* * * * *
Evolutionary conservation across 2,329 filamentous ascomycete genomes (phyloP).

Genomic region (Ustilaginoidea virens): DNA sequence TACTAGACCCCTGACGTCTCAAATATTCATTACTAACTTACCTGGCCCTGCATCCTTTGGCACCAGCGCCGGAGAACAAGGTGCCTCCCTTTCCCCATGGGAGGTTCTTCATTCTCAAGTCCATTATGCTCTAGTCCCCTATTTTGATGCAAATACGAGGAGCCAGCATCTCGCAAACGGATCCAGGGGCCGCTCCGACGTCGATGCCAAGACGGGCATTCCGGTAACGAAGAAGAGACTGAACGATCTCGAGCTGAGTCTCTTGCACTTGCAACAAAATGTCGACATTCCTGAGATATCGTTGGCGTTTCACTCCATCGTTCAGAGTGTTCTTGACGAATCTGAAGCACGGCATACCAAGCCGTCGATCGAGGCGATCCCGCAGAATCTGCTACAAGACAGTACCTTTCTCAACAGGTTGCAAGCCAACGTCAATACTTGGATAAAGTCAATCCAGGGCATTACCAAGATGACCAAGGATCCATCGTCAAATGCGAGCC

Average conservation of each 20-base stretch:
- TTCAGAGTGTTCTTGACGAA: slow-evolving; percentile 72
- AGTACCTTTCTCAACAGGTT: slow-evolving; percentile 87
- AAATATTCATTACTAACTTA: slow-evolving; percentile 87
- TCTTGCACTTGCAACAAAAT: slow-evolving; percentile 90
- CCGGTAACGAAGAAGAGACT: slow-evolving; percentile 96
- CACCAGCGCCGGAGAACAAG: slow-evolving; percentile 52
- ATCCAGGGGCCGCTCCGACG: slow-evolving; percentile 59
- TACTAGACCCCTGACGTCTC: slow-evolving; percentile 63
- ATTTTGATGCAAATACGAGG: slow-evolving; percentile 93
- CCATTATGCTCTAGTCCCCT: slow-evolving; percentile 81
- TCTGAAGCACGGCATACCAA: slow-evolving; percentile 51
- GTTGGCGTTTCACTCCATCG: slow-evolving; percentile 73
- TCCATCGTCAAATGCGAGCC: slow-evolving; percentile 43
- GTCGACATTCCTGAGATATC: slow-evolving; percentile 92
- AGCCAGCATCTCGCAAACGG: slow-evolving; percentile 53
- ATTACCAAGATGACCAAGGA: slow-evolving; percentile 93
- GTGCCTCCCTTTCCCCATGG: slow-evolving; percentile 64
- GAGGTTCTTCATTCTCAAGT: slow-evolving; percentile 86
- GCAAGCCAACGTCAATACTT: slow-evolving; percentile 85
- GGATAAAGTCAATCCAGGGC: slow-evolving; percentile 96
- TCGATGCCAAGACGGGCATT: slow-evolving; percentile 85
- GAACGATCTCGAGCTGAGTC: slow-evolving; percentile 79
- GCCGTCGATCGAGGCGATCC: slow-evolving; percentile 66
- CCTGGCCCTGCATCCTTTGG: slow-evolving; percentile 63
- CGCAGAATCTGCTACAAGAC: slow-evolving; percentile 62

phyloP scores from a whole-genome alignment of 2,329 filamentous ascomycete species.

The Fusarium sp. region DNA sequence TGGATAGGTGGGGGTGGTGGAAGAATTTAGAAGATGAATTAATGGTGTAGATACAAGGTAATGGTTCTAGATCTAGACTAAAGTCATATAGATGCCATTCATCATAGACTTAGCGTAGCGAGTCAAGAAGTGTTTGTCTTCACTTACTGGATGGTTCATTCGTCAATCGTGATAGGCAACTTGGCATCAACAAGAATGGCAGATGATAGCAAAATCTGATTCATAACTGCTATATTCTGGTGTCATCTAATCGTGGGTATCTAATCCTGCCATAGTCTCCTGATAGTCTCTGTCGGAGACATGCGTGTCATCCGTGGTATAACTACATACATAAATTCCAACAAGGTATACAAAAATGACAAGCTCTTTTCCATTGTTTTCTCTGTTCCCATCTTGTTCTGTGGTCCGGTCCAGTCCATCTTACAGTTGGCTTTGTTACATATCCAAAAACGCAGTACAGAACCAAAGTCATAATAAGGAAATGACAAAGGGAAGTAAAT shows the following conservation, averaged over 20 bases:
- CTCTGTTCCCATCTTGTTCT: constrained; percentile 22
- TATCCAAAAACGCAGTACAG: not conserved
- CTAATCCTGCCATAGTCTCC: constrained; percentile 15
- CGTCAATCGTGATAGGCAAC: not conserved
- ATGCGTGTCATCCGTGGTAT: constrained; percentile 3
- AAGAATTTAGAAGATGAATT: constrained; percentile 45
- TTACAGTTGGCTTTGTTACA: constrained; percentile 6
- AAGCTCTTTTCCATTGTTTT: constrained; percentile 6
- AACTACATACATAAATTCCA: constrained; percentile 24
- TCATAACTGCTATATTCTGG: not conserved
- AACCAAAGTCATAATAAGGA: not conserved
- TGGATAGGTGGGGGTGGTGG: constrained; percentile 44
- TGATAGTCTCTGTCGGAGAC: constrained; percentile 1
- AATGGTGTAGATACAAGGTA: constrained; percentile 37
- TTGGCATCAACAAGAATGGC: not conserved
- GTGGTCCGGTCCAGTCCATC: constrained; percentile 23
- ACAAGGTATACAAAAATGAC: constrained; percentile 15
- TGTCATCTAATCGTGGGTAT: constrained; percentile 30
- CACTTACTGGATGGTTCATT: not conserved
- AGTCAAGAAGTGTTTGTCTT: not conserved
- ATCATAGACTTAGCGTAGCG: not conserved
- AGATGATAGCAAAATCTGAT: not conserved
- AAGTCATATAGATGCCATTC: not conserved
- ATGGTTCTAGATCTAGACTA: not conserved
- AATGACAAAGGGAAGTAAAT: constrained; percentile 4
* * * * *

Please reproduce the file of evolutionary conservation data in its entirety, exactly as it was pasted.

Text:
Evolutionary conservation across 2,329 filamentous ascomycete genomes (phyloP).

Genomic region (Ustilaginoidea virens): DNA sequence TACTAGACCCCTGACGTCTCAAATATTCATTACTAACTTACCTGGCCCTGCATCCTTTGGCACCAGCGCCGGAGAACAAGGTGCCTCCCTTTCCCCATGGGAGGTTCTTCATTCTCAAGTCCATTATGCTCTAGTCCCCTATTTTGATGCAAATACGAGGAGCCAGCATCTCGCAAACGGATCCAGGGGCCGCTCCGACGTCGATGCCAAGACGGGCATTCCGGTAACGAAGAAGAGACTGAACGATCTCGAGCTGAGTCTCTTGCACTTGCAACAAAATGTCGACATTCCTGAGATATCGTTGGCGTTTCACTCCATCGTTCAGAGTGTTCTTGACGAATCTGAAGCACGGCATACCAAGCCGTCGATCGAGGCGATCCCGCAGAATCTGCTACAAGACAGTACCTTTCTCAACAGGTTGCAAGCCAACGTCAATACTTGGATAAAGTCAATCCAGGGCATTACCAAGATGACCAAGGATCCATCGTCAAATGCGAGCC

Average conservation of each 20-base stretch:
- TTCAGAGTGTTCTTGACGAA: slow-evolving; percentile 72
- AGTACCTTTCTCAACAGGTT: slow-evolving; percentile 87
- AAATATTCATTACTAACTTA: slow-evolving; percentile 87
- TCTTGCACTTGCAACAAAAT: slow-evolving; percentile 90
- CCGGTAACGAAGAAGAGACT: slow-evolving; percentile 96
- CACCAGCGCCGGAGAACAAG: slow-evolving; percentile 52
- ATCCAGGGGCCGCTCCGACG: slow-evolving; percentile 59
- TACTAGACCCCTGACGTCTC: slow-evolving; percentile 63
- ATTTTGATGCAAATACGAGG: slow-evolving; percentile 93
- CCATTATGCTCTAGTCCCCT: slow-evolving; percentile 81
- TCTGAAGCACGGCATACCAA: slow-evolving; percentile 51
- GTTGGCGTTTCACTCCATCG: slow-evolving; percentile 73
- TCCATCGTCAAATGCGAGCC: slow-evolving; percentile 43
- GTCGACATTCCTGAGATATC: slow-evolving; percentile 92
- AGCCAGCATCTCGCAAACGG: slow-evolving; percentile 53
- ATTACCAAGATGACCAAGGA: slow-evolving; percentile 93
- GTGCCTCCCTTTCCCCATGG: slow-evolving; percentile 64
- GAGGTTCTTCATTCTCAAGT: slow-evolving; percentile 86
- GCAAGCCAACGTCAATACTT: slow-evolving; percentile 85
- GGATAAAGTCAATCCAGGGC: slow-evolving; percentile 96
- TCGATGCCAAGACGGGCATT: slow-evolving; percentile 85
- GAACGATCTCGAGCTGAGTC: slow-evolving; percentile 79
- GCCGTCGATCGAGGCGATCC: slow-evolving; percentile 66
- CCTGGCCCTGCATCCTTTGG: slow-evolving; percentile 63
- CGCAGAATCTGCTACAAGAC: slow-evolving; percentile 62

phyloP scores from a whole-genome alignment of 2,329 filamentous ascomycete species.

The Fusarium sp. region DNA sequence TGGATAGGTGGGGGTGGTGGAAGAATTTAGAAGATGAATTAATGGTGTAGATACAAGGTAATGGTTCTAGATCTAGACTAAAGTCATATAGATGCCATTCATCATAGACTTAGCGTAGCGAGTCAAGAAGTGTTTGTCTTCACTTACTGGATGGTTCATTCGTCAATCGTGATAGGCAACTTGGCATCAACAAGAATGGCAGATGATAGCAAAATCTGATTCATAACTGCTATATTCTGGTGTCATCTAATCGTGGGTATCTAATCCTGCCATAGTCTCCTGATAGTCTCTGTCGGAGACATGCGTGTCATCCGTGGTATAACTACATACATAAATTCCAACAAGGTATACAAAAATGACAAGCTCTTTTCCATTGTTTTCTCTGTTCCCATCTTGTTCTGTGGTCCGGTCCAGTCCATCTTACAGTTGGCTTTGTTACATATCCAAAAACGCAGTACAGAACCAAAGTCATAATAAGGAAATGACAAAGGGAAGTAAAT shows the following conservation, averaged over 20 bases:
- CTCTGTTCCCATCTTGTTCT: constrained; percentile 22
- TATCCAAAAACGCAGTACAG: not conserved
- CTAATCCTGCCATAGTCTCC: constrained; percentile 15
- CGTCAATCGTGATAGGCAAC: not conserved
- ATGCGTGTCATCCGTGGTAT: constrained; percentile 3
- AAGAATTTAGAAGATGAATT: constrained; percentile 45
- TTACAGTTGGCTTTGTTACA: constrained; percentile 6
- AAGCTCTTTTCCATTGTTTT: constrained; percentile 6
- AACTACATACATAAATTCCA: constrained; percentile 24
- TCATAACTGCTATATTCTGG: not conserved
- AACCAAAGTCATAATAAGGA: not conserved
- TGGATAGGTGGGGGTGGTGG: constrained; percentile 44
- TGATAGTCTCTGTCGGAGAC: constrained; percentile 1
- AATGGTGTAGATACAAGGTA: constrained; percentile 37
- TTGGCATCAACAAGAATGGC: not conserved
- GTGGTCCGGTCCAGTCCATC: constrained; percentile 23
- ACAAGGTATACAAAAATGAC: constrained; percentile 15
- TGTCATCTAATCGTGGGTAT: constrained; percentile 30
- CACTTACTGGATGGTTCATT: not conserved
- AGTCAAGAAGTGTTTGTCTT: not conserved
- ATCATAGACTTAGCGTAGCG: not conserved
- AGATGATAGCAAAATCTGAT: not conserved
- AAGTCATATAGATGCCATTC: not conserved
- ATGGTTCTAGATCTAGACTA: not conserved
- AATGACAAAGGGAAGTAAAT: constrained; percentile 4